It appears that the larger Neo's definitely provide a greater torque, but with a price. The maximum RPM is reduced a bit and the amperage draw from the battery is increased at maximum duration (70 degrees and 45 degree advance).

                As an example - 36 v, 11430 RPM and 1.08A in comparison to the prior Neo config (3/4"Dx3/8"T) yielding 36v, 12200 RPM and 0.83A. Bear in mind that with some additional tuning the data may improve.

                Next on the agenda is raising the operating voltage to a maximum of 48v to assess how this impacts performance. The initial water pump test of the YZFM should take place next week assuming that Mr. Murphy is on vacation.

                Yaro
                Yaro

                "The Universe is under no obligation to make sense to you." -Neil Degrasse Tyson

                Comment


                • Zero Force Motor Rotor & Shaft Magnet Polarity

                  Hi All --

                  This is a short note to show where I am after my magnet disaster when my Zero Force Motor
                  was running at 9500 RPM when one magnet flipped up and hit the coil then crashed into another
                  magnet causing a pile of magnet mess. I made a short video of the polarity of the rotor and shaft.
                  The original rotor has N52 Neos 3/4 inch by 1/2. The new rotor has N52 Neos 2 inches by 1 inch by 1/2 inch. Check out this Rotor and Shaft Magnet Polarity Video.

                  Very interesting results.

                  Enjoy the video.

                  https://www.youtube.com/watch?v=ZAkMDPA-vDk

                  -- James McDonald
                  Last edited by James McDonald; 08-05-2017, 10:26 AM.

                  Comment


                  • Originally posted by James McDonald View Post
                    Hi All --

                    This is a short note to show where I am after my magnet disaster when my Zero Force Motor
                    was running at 9500 RPM when one magnet flipped up and hit the coil then crashed into another
                    magnet causing a pile of magnet mess. I made a short video of the polarity of the rotor and shaft.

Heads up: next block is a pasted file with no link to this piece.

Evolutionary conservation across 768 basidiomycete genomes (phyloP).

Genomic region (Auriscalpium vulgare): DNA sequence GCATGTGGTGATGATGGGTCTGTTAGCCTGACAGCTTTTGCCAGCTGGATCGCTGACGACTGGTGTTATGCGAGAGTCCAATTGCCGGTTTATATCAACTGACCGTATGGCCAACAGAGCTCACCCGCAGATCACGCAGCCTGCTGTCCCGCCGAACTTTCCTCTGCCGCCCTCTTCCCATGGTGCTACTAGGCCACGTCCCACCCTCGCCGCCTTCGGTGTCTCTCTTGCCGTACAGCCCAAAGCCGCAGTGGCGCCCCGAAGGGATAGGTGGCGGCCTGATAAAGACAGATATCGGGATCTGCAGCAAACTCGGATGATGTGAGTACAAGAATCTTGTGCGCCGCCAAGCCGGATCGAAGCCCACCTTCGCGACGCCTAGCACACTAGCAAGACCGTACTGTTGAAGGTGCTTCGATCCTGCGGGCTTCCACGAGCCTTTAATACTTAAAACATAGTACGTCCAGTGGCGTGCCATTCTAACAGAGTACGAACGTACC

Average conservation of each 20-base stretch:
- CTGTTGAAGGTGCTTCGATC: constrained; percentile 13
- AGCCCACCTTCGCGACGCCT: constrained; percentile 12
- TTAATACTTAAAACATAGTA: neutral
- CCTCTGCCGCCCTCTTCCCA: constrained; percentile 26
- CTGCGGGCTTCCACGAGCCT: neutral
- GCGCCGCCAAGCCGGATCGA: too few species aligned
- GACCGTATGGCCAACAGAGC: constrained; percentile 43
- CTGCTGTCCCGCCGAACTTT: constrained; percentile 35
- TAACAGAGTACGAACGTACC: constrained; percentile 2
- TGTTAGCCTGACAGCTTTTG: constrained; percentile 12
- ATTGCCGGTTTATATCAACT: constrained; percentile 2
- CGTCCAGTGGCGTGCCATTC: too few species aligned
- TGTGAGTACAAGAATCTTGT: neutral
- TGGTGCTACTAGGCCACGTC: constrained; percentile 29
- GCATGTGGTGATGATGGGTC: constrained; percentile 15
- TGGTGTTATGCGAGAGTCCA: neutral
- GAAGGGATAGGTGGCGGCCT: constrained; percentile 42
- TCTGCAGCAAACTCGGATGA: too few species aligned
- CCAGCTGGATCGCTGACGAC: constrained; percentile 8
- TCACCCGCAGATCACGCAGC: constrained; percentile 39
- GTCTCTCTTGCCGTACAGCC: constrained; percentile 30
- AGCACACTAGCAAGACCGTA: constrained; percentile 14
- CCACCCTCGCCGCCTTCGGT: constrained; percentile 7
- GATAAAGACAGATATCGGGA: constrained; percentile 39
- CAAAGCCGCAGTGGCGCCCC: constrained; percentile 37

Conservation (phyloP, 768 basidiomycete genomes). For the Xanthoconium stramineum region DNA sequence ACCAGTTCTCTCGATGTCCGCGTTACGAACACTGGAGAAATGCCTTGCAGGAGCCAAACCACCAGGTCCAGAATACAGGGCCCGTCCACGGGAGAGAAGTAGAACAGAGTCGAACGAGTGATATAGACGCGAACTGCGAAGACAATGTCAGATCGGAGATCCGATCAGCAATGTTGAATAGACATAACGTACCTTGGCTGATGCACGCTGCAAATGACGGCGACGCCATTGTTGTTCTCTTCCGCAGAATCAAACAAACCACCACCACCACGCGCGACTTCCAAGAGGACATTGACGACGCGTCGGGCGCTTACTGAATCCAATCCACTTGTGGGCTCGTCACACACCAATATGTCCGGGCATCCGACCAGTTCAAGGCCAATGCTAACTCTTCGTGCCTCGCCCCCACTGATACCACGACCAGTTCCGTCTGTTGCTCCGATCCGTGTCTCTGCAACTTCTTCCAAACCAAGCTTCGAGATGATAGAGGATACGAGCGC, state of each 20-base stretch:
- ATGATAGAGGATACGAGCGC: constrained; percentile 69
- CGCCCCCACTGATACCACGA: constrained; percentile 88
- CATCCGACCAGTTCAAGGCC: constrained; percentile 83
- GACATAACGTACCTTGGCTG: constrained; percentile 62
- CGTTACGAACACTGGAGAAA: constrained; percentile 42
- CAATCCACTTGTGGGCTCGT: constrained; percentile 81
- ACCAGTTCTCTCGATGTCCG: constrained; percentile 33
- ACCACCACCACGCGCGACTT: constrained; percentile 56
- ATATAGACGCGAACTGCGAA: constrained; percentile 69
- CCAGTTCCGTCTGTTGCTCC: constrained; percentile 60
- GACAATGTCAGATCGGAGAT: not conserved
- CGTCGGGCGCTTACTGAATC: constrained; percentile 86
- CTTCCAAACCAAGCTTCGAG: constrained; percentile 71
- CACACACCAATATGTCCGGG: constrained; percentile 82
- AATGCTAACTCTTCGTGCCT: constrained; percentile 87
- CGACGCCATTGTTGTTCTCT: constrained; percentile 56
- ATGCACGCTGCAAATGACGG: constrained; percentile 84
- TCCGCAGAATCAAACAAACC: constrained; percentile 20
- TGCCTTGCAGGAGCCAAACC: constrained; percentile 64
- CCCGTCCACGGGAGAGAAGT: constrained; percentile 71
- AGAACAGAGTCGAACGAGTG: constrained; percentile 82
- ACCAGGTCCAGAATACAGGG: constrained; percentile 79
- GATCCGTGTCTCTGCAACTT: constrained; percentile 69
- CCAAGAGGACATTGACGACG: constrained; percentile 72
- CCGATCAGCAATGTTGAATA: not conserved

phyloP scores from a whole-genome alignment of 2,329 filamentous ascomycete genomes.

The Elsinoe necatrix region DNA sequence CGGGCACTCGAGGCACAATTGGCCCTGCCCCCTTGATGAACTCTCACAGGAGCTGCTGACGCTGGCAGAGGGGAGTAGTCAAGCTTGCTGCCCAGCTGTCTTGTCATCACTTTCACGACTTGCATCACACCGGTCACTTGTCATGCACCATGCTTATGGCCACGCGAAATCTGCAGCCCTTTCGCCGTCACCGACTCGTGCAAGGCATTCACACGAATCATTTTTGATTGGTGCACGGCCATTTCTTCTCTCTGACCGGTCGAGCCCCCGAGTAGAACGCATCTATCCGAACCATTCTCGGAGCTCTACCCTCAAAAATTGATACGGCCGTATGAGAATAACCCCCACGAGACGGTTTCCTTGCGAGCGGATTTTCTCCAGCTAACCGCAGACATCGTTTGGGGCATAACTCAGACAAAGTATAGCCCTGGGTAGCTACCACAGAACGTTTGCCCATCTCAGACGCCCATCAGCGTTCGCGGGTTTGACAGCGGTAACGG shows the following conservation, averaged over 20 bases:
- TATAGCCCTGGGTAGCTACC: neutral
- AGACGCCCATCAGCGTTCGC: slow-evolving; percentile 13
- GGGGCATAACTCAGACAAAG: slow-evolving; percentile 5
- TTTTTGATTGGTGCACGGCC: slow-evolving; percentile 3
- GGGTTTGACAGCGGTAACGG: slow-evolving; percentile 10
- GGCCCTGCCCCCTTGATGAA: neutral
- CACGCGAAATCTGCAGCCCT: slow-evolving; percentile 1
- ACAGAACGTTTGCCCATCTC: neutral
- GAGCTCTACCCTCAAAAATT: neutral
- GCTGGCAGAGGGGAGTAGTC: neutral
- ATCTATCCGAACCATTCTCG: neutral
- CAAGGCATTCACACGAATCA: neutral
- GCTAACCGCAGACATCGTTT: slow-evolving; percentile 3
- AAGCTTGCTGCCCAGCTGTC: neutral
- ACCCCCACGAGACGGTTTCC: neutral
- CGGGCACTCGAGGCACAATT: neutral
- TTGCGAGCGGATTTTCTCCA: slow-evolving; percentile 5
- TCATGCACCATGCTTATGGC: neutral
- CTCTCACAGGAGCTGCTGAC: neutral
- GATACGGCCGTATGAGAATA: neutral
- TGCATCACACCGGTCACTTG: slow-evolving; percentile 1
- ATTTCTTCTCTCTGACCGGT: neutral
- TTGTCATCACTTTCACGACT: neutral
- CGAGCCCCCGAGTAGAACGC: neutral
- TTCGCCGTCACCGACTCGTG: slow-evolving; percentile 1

The original rotor has N52 Neos 3/4 inch by 1/2. The new rotor has N52 Neos 2 inches by 1 inch by 1/2 inch. Check out this Rotor and Shaft Magnet Polarity Video.

                    Very interesting results.

                    Enjoy the video.

                    https://www.youtube.com/watch?v=ZAkMDPA-vDk

                    -- James McDonald
                    Interesting how the south overpowers the north, Eh... it would be pretty cool if we could use it to float the rotor.

                    Comment


                    • Originally posted by James McDonald View Post
                      Hi All --
                      ...
                      The original rotor has N52 Neos 3/4 inch by 1/2. The new rotor has N52 Neos 2 inches by 1 inch by 1/2 inch. Check out this Rotor and Shaft Magnet Polarity Video.

                      ...
                      Hi James,

                      I think the new shaft will lose its South pole magnetism the very moment you fix the 4th magnet which was not present in the video. With all the 4 magnets in place, the iron rotor can collect and close the NSNS poles on themselves like it does for your 1st rotor assembly.
                      So it is not about the super strong magnets that the shaft becomes polarised (if this is what you meant, maybe I misunderstood the video) but the fact that two like poles work against one unlike pole and S pole can leak out towards the shaft ends (i.e. the whole shaft is magnetized as South).

                      Greetings,
                      Gyula
                      Last edited by Gyula; 08-05-2017, 12:49 PM. Reason: text addition

                      Comment


                      • Originally posted by Gyula View Post